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Conference Paper

Visualization of Effective Connectivity of the Brain

MPS-Authors

Wiebel,  Alexander
Methods and Development Unit Cortical Networks and Cognitive Functions, MPI for Human Cognitive and Brain Sciences, Max Planck Society;

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Anwander,  Alfred
Methods and Development Unit Cortical Networks and Cognitive Functions, MPI for Human Cognitive and Brain Sciences, Max Planck Society;

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Knösche,  Thomas R.
Methods and Development Unit Cortical Networks and Cognitive Functions, MPI for Human Cognitive and Brain Sciences, Max Planck Society;

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Citation

Eichelbaum, S., Wiebel, A., Hlawitschka, M., Anwander, A., Knösche, T. R., & Scheuermann, G. (2010). Visualization of Effective Connectivity of the Brain. In Proceedings of the 15th International Workshop on Vision, Modeling and Visualization (VMV) Workshop 2010 (pp. 155-162).


Cite as: http://hdl.handle.net/11858/00-001M-0000-0011-F325-B
Abstract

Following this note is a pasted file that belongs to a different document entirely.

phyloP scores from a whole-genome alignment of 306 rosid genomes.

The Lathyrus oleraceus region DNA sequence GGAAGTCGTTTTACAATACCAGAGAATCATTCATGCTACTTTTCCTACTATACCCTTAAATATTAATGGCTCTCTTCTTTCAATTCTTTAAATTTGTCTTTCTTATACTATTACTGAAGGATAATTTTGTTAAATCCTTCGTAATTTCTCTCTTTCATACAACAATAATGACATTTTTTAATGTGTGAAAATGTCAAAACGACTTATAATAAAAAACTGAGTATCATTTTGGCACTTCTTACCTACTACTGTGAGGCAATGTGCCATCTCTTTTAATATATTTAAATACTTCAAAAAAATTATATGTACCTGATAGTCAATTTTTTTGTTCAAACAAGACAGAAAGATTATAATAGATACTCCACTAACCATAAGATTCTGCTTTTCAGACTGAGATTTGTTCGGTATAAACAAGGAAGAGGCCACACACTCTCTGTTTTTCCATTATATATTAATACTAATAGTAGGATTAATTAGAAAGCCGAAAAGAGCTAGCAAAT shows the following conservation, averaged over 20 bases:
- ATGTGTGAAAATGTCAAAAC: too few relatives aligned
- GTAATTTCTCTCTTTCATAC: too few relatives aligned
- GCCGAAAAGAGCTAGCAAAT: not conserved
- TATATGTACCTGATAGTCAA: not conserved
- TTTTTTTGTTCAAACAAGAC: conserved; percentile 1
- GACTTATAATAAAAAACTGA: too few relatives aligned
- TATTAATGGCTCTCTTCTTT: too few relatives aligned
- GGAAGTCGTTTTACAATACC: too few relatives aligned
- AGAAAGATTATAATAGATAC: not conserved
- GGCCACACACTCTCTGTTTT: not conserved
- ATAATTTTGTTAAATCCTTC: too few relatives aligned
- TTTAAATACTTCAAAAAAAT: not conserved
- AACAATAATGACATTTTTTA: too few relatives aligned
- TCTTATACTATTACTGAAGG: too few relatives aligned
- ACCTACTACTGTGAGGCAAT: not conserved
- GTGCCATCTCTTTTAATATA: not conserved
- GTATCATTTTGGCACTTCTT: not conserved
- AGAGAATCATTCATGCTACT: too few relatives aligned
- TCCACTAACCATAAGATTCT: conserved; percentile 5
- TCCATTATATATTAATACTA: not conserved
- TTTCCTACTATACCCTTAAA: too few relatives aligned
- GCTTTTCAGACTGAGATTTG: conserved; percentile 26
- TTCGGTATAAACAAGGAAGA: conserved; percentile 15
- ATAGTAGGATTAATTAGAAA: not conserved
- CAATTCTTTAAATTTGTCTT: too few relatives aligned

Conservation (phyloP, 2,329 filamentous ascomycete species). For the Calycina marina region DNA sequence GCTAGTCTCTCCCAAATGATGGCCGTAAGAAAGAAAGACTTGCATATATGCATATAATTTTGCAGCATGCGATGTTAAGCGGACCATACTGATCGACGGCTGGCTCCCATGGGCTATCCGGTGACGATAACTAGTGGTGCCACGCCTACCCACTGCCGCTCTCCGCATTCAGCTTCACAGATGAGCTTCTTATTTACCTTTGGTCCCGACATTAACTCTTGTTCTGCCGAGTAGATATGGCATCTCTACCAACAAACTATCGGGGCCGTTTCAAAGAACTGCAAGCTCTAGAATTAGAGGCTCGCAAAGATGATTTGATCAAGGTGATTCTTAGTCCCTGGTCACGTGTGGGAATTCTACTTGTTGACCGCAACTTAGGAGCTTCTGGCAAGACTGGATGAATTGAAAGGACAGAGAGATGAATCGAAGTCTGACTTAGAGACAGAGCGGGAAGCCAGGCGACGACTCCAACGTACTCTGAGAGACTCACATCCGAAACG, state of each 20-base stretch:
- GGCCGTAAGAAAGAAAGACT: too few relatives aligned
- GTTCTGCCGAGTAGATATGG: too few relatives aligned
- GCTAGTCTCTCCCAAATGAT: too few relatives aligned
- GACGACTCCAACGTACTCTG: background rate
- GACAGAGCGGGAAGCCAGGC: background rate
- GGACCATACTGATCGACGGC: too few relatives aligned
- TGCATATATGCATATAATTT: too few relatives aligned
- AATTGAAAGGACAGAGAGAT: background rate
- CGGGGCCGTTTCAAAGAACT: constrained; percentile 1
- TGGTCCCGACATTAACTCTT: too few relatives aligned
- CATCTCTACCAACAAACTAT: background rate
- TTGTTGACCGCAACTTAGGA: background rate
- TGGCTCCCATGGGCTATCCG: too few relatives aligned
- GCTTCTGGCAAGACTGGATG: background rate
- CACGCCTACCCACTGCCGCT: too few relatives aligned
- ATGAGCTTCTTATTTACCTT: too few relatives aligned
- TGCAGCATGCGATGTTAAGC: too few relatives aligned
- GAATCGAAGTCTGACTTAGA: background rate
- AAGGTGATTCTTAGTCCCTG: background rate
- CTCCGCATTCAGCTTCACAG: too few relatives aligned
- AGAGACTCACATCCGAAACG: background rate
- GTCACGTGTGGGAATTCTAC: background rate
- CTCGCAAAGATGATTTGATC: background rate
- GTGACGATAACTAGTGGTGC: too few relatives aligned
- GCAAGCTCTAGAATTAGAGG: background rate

Diffusion tensor images and higher-order diffusion images are the foundation for neuroscience researchers who are trying to gain insight into the connectome, the wiring scheme of the brain. Although modern imaging devices allow even more detailed anatomical measurements, these pure anatomical connections are not sufficient for understanding how the brain processes external stimuli. Anatomical connections constraint the causal influences between several areas of the brain, as they mediate causal influence between them. Therefore, neuroscientists developed models to represent the causal coherence between several pre-defined areas of the brain, which has been measured using fMRI, MEG, or EEG. The dynamic causal modeling (DCM) technique is one of these models and has been improved to use anatomical connection as informed priors to build the effective connectivity model. In this paper, we present a visualization method allowing neuroscientists to perceive both, the effective connec- tivity and the underlying anatomical connectivity in an intuitive way at the same time. The metaphor of moving information packages is used to show the relative intensity of information transfer inside the brain using a GPU based animation technique. We provide an interactive way to selectively view one or multiple effective connec- tions while conceiving their anatomical connectivity. Additional anatomical context is supplied to give further orientation cues.